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Evidence May Indicate Iran Closing In on Nuclear Arms

August 27, 2003|Douglas Frantz | Times Staff Writer

International inspectors confirmed Tuesday that particles of highly enriched uranium had been discovered in two separate samples taken at a nuclear facility in Iran, raising the possibility that Tehran is further along in developing a nuclear weapon than experts had predicted.

The finding was contained in a confidential report prepared by the International Atomic Energy Agency in Vienna that provided detailed descriptions of numerous contradictions and misstatements by Iran in recent months. A copy of the 10-page report was provided to The Times by a source outside the agency.

It was clear that critical questions about Iran's nuclear program remained unanswered in the report, particularly about uranium enrichment, the purification process that creates fuel for reactors or material for weapons. Those questions are significant because the answers could indicate a weapons program and because Iran is required under the Nuclear Nonproliferation Treaty to disclose any such enrichment to the IAEA.

The report did not link the minute traces of highly enriched uranium found at the Natanz nuclear plant in central Iran to any weapons effort. Although a diplomat who reviewed the report said the particles were not proof that Iran had enriched uranium, he said that discovery and other findings were strong evidence that Tehran had lied about its nuclear activities.

Iran insists that it is only building commercial nuclear reactors to generate electricity and dismissed the particles as contamination from before it acquired the equipment. The United States has accused Iran of using its commercial program to disguise a clandestine effort to build a nuclear bomb.

Attempts to reach Iranian officials in Vienna and Tehran were unsuccessful. The official Iranian news agency IRNA said that Iran's representative to the IAEA said the country was ready to sign an agreement to allow more intrusive international inspections of its nuclear facilities.

"Iran would like to clarify some aspects regarding the preservation of its sovereignty due to the so-called undeclared inspections that are envisioned," Ali Akbar Salehi, the representative, was quoted as saying.

Melissa Fleming, a spokeswoman for the IAEA in Vienna, said in a telephone interview that inspectors were analyzing information from five trips to Iran since the previous report, issued in June. That document criticized Iran for concealing previous nuclear activities and was somewhat harsher in tone.

The latest report said the discovery of the highly enriched uranium particles at Natanz and an Iranian admission of uranium conversion at another facility appeared to contradict earlier claims by Iran that it had not enriched uranium.

Iran also told the agency in recent days that it had obtained technology for enriching uranium from unidentified foreign sources in the late 1980s, the report said. Iran had previously told the agency that it had developed the technology on its own, beginning in 1997.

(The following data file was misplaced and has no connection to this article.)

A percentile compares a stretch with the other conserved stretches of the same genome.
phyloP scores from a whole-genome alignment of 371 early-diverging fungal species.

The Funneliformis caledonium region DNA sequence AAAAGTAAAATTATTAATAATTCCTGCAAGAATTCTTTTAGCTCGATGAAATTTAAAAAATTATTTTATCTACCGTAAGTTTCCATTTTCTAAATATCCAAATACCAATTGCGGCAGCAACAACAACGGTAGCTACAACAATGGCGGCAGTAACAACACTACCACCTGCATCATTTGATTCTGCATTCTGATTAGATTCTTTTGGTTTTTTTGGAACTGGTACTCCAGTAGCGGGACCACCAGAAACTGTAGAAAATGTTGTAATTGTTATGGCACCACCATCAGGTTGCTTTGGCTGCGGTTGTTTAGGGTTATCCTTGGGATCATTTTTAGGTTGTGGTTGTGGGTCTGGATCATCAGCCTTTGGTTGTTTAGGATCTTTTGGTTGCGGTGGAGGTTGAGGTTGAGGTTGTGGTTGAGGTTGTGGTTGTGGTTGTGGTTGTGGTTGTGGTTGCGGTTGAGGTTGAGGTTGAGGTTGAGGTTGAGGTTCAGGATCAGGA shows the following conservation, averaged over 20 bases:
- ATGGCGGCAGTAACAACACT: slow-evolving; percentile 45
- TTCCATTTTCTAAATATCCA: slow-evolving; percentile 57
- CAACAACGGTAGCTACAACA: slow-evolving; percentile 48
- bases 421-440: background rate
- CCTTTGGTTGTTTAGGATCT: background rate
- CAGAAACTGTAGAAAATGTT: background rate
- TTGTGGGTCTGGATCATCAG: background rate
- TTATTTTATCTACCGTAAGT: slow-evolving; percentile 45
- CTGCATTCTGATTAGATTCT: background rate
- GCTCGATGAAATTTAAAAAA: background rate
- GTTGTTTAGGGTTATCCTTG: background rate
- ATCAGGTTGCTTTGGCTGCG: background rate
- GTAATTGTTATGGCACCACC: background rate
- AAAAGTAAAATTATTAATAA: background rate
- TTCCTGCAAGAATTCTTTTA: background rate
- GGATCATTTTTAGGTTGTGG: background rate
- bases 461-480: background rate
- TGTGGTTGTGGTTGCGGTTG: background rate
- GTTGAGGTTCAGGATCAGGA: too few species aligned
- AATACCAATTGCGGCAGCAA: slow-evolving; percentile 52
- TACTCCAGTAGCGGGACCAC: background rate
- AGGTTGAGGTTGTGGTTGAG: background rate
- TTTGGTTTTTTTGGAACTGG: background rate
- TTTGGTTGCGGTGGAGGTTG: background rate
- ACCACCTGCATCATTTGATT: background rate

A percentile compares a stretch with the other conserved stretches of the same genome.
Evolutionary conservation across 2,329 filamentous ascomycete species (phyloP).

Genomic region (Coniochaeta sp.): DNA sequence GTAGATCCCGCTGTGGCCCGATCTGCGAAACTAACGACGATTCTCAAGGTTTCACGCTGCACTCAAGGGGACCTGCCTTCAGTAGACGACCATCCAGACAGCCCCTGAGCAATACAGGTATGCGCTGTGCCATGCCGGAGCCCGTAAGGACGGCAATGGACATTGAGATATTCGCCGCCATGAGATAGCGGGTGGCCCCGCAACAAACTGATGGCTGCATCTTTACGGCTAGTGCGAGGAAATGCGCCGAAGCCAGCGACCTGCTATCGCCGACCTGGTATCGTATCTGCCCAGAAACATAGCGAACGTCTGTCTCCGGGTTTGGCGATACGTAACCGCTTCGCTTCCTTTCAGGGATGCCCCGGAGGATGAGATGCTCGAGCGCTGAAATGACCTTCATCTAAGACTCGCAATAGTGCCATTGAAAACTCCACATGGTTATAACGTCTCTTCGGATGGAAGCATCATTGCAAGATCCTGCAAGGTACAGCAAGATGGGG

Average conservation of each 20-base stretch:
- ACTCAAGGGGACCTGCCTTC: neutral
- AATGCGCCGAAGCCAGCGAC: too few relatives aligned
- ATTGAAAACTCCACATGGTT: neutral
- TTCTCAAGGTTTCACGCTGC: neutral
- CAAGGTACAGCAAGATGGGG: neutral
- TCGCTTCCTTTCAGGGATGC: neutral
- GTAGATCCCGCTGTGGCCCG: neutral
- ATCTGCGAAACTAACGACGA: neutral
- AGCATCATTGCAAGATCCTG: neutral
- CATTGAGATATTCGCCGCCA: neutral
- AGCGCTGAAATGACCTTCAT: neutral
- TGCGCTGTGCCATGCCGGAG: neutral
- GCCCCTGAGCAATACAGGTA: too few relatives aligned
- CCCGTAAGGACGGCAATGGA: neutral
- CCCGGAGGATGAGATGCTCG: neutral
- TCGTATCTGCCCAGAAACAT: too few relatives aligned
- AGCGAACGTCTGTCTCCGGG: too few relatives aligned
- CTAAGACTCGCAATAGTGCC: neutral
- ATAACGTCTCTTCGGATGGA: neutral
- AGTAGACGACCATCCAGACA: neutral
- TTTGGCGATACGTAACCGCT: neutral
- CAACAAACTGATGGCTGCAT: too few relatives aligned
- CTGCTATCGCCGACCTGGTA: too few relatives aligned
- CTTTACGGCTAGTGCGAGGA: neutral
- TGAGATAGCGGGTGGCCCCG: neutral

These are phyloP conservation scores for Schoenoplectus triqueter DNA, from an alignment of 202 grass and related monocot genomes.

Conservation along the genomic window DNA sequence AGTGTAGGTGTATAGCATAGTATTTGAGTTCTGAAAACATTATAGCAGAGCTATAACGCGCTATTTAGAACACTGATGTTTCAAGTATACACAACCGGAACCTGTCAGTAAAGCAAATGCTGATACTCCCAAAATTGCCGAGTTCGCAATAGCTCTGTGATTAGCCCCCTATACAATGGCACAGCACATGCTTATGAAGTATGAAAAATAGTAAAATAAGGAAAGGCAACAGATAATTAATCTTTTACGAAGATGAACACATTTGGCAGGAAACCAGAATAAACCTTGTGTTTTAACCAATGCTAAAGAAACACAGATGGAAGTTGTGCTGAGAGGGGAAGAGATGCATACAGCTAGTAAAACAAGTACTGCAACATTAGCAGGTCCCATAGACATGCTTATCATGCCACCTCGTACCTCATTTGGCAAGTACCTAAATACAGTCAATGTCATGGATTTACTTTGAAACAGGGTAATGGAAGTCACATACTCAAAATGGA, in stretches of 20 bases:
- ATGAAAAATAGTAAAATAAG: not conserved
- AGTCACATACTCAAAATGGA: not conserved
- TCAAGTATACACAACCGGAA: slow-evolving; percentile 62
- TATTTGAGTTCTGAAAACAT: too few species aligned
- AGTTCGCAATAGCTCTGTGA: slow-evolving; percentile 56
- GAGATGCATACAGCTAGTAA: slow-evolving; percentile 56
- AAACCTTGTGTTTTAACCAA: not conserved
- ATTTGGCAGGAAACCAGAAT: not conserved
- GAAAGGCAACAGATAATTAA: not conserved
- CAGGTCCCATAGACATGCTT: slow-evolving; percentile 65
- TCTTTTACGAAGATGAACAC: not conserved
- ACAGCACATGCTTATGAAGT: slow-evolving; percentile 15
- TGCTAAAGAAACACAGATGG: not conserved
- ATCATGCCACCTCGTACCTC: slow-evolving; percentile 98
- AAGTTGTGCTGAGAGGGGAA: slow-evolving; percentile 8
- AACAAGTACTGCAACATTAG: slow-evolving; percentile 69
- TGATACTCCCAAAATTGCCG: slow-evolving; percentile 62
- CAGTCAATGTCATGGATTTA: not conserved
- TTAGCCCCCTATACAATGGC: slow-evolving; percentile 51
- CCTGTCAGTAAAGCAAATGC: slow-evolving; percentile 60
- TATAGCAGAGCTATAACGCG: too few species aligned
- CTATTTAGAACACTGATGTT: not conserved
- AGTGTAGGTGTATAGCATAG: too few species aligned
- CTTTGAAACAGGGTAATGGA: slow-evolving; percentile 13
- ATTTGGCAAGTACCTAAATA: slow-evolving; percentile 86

Although the report praised Tehran for improved cooperation, it also complained that "information and access were at times slow in coming and incremental."

The agency's 35-nation board is scheduled to meet Sept. 8. The United States is expected to push for a finding that Iran is not complying with the nonproliferation treaty and ask for the matter to be referred to the United Nations Security Council. The council could order sanctions.

A senior Bush administration official said in a telephone interview from Washington that the United States will certainly press for the issue to be taken to the Security Council and for Iran to be declared in noncompliance.

"We are disappointed that the IAEA did not come right out and say that the Iranians have been lying to them and have not been cooperating. I wish the IAEA could be more blunt about this, but the facts are in the report," the official said.

The discrepancy was one of a series of contradictions and gaps in the report in which Iran acknowledged specific activities only after repeated requests and outside pressure.

"What seems clear is that Iran has got caught up in some lies and is giving ground grudgingly and slowly," said a European diplomat who had been briefed on the new report.

For months inspectors tried to get access to a small workshop outside Tehran called Kalaye Electric Co. An Iranian exile group had said that the facility, officially described as a watch factory, was part of the secret nuclear complex.

In March and again in June, inspectors were denied full access to the site. In July, Iran told the agency that it was not yet willing to permit samples to be taken at Kalaye.

In meetings in Tehran on Aug. 9, Iran acknowledged for the first time that its enrichment activities were concentrated at Kalaye from 1997 until last year and it agreed to permit the inspectors to take environmental samples to determine whether uranium was enriched there.

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